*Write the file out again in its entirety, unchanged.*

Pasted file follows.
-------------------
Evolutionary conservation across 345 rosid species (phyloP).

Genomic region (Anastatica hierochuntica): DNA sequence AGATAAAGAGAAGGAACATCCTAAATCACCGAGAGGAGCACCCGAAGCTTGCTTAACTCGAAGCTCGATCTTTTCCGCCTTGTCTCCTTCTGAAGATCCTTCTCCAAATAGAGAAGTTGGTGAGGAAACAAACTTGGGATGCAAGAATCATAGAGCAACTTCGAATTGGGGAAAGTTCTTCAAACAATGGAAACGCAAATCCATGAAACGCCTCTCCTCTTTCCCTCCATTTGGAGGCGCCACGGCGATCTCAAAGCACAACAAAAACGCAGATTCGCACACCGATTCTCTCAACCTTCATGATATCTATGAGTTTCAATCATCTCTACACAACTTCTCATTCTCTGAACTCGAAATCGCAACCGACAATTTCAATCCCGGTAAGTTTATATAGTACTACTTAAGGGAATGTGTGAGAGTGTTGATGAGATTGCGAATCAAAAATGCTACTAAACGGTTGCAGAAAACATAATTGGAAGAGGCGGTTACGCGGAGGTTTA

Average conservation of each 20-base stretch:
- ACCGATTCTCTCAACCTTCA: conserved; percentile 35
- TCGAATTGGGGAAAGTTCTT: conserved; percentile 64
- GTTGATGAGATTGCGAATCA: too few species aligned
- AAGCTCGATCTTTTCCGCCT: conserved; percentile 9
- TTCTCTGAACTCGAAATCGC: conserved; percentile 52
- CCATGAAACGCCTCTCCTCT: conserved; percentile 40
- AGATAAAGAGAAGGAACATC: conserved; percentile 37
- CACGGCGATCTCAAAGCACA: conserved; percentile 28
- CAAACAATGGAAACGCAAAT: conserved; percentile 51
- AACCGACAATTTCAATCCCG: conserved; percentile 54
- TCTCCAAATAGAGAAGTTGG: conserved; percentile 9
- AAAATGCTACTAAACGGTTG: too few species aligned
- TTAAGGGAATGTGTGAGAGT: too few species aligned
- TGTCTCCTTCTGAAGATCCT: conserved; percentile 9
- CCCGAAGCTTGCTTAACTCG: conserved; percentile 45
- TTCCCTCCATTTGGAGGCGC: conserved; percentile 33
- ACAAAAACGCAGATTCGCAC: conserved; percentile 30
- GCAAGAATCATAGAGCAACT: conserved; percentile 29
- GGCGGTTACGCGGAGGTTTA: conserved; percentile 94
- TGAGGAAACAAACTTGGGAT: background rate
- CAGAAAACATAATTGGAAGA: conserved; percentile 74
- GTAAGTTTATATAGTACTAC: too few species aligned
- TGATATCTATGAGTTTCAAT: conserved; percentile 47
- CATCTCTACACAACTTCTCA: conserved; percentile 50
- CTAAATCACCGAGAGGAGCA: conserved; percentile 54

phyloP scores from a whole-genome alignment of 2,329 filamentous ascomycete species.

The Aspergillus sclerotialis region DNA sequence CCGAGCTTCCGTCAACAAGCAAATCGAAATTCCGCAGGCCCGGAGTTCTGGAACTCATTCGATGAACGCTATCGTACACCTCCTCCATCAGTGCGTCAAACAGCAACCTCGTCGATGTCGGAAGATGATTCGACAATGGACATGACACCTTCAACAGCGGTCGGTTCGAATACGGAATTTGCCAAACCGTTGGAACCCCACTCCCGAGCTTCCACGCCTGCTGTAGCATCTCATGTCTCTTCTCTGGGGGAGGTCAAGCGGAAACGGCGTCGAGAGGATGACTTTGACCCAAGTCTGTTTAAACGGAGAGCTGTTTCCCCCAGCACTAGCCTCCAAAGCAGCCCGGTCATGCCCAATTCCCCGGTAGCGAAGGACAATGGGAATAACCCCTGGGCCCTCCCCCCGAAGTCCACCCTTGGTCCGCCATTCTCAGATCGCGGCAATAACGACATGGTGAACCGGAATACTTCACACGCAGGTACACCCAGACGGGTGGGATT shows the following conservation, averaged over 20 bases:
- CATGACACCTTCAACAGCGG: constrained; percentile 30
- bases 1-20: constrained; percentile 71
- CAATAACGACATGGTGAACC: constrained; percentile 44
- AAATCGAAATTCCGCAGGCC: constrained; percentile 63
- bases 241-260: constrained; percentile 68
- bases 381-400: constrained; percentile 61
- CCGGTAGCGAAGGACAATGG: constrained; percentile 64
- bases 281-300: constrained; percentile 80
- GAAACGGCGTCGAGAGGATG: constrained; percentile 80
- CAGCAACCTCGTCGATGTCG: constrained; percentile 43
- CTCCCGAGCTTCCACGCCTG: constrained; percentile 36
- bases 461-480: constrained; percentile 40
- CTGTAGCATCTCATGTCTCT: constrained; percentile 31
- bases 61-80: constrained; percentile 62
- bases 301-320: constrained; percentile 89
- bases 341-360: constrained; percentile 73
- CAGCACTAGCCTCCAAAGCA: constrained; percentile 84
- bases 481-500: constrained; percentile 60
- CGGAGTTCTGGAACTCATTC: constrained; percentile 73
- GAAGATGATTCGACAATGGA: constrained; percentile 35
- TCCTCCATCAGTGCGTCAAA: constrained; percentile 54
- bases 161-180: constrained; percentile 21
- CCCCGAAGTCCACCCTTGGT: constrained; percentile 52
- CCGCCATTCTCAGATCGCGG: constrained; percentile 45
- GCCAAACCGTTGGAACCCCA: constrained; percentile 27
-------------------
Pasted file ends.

Evolutionary conservation across 345 rosid species (phyloP).

Genomic region (Anastatica hierochuntica): DNA sequence AGATAAAGAGAAGGAACATCCTAAATCACCGAGAGGAGCACCCGAAGCTTGCTTAACTCGAAGCTCGATCTTTTCCGCCTTGTCTCCTTCTGAAGATCCTTCTCCAAATAGAGAAGTTGGTGAGGAAACAAACTTGGGATGCAAGAATCATAGAGCAACTTCGAATTGGGGAAAGTTCTTCAAACAATGGAAACGCAAATCCATGAAACGCCTCTCCTCTTTCCCTCCATTTGGAGGCGCCACGGCGATCTCAAAGCACAACAAAAACGCAGATTCGCACACCGATTCTCTCAACCTTCATGATATCTATGAGTTTCAATCATCTCTACACAACTTCTCATTCTCTGAACTCGAAATCGCAACCGACAATTTCAATCCCGGTAAGTTTATATAGTACTACTTAAGGGAATGTGTGAGAGTGTTGATGAGATTGCGAATCAAAAATGCTACTAAACGGTTGCAGAAAACATAATTGGAAGAGGCGGTTACGCGGAGGTTTA

Average conservation of each 20-base stretch:
- ACCGATTCTCTCAACCTTCA: conserved; percentile 35
- TCGAATTGGGGAAAGTTCTT: conserved; percentile 64
- GTTGATGAGATTGCGAATCA: too few species aligned
- AAGCTCGATCTTTTCCGCCT: conserved; percentile 9
- TTCTCTGAACTCGAAATCGC: conserved; percentile 52
- CCATGAAACGCCTCTCCTCT: conserved; percentile 40
- AGATAAAGAGAAGGAACATC: conserved; percentile 37
- CACGGCGATCTCAAAGCACA: conserved; percentile 28
- CAAACAATGGAAACGCAAAT: conserved; percentile 51
- AACCGACAATTTCAATCCCG: conserved; percentile 54
- TCTCCAAATAGAGAAGTTGG: conserved; percentile 9
- AAAATGCTACTAAACGGTTG: too few species aligned
- TTAAGGGAATGTGTGAGAGT: too few species aligned
- TGTCTCCTTCTGAAGATCCT: conserved; percentile 9
- CCCGAAGCTTGCTTAACTCG: conserved; percentile 45
- TTCCCTCCATTTGGAGGCGC: conserved; percentile 33
- ACAAAAACGCAGATTCGCAC: conserved; percentile 30
- GCAAGAATCATAGAGCAACT: conserved; percentile 29
- GGCGGTTACGCGGAGGTTTA: conserved; percentile 94
- TGAGGAAACAAACTTGGGAT: background rate
- CAGAAAACATAATTGGAAGA: conserved; percentile 74
- GTAAGTTTATATAGTACTAC: too few species aligned
- TGATATCTATGAGTTTCAAT: conserved; percentile 47
- CATCTCTACACAACTTCTCA: conserved; percentile 50
- CTAAATCACCGAGAGGAGCA: conserved; percentile 54

phyloP scores from a whole-genome alignment of 2,329 filamentous ascomycete species.

The Aspergillus sclerotialis region DNA sequence CCGAGCTTCCGTCAACAAGCAAATCGAAATTCCGCAGGCCCGGAGTTCTGGAACTCATTCGATGAACGCTATCGTACACCTCCTCCATCAGTGCGTCAAACAGCAACCTCGTCGATGTCGGAAGATGATTCGACAATGGACATGACACCTTCAACAGCGGTCGGTTCGAATACGGAATTTGCCAAACCGTTGGAACCCCACTCCCGAGCTTCCACGCCTGCTGTAGCATCTCATGTCTCTTCTCTGGGGGAGGTCAAGCGGAAACGGCGTCGAGAGGATGACTTTGACCCAAGTCTGTTTAAACGGAGAGCTGTTTCCCCCAGCACTAGCCTCCAAAGCAGCCCGGTCATGCCCAATTCCCCGGTAGCGAAGGACAATGGGAATAACCCCTGGGCCCTCCCCCCGAAGTCCACCCTTGGTCCGCCATTCTCAGATCGCGGCAATAACGACATGGTGAACCGGAATACTTCACACGCAGGTACACCCAGACGGGTGGGATT shows the following conservation, averaged over 20 bases:
- CATGACACCTTCAACAGCGG: constrained; percentile 30
- bases 1-20: constrained; percentile 71
- CAATAACGACATGGTGAACC: constrained; percentile 44
- AAATCGAAATTCCGCAGGCC: constrained; percentile 63
- bases 241-260: constrained; percentile 68
- bases 381-400: constrained; percentile 61
- CCGGTAGCGAAGGACAATGG: constrained; percentile 64
- bases 281-300: constrained; percentile 80
- GAAACGGCGTCGAGAGGATG: constrained; percentile 80
- CAGCAACCTCGTCGATGTCG: constrained; percentile 43
- CTCCCGAGCTTCCACGCCTG: constrained; percentile 36
- bases 461-480: constrained; percentile 40
- CTGTAGCATCTCATGTCTCT: constrained; percentile 31
- bases 61-80: constrained; percentile 62
- bases 301-320: constrained; percentile 89
- bases 341-360: constrained; percentile 73
- CAGCACTAGCCTCCAAAGCA: constrained; percentile 84
- bases 481-500: constrained; percentile 60
- CGGAGTTCTGGAACTCATTC: constrained; percentile 73
- GAAGATGATTCGACAATGGA: constrained; percentile 35
- TCCTCCATCAGTGCGTCAAA: constrained; percentile 54
- bases 161-180: constrained; percentile 21
- CCCCGAAGTCCACCCTTGGT: constrained; percentile 52
- CCGCCATTCTCAGATCGCGG: constrained; percentile 45
- GCCAAACCGTTGGAACCCCA: constrained; percentile 27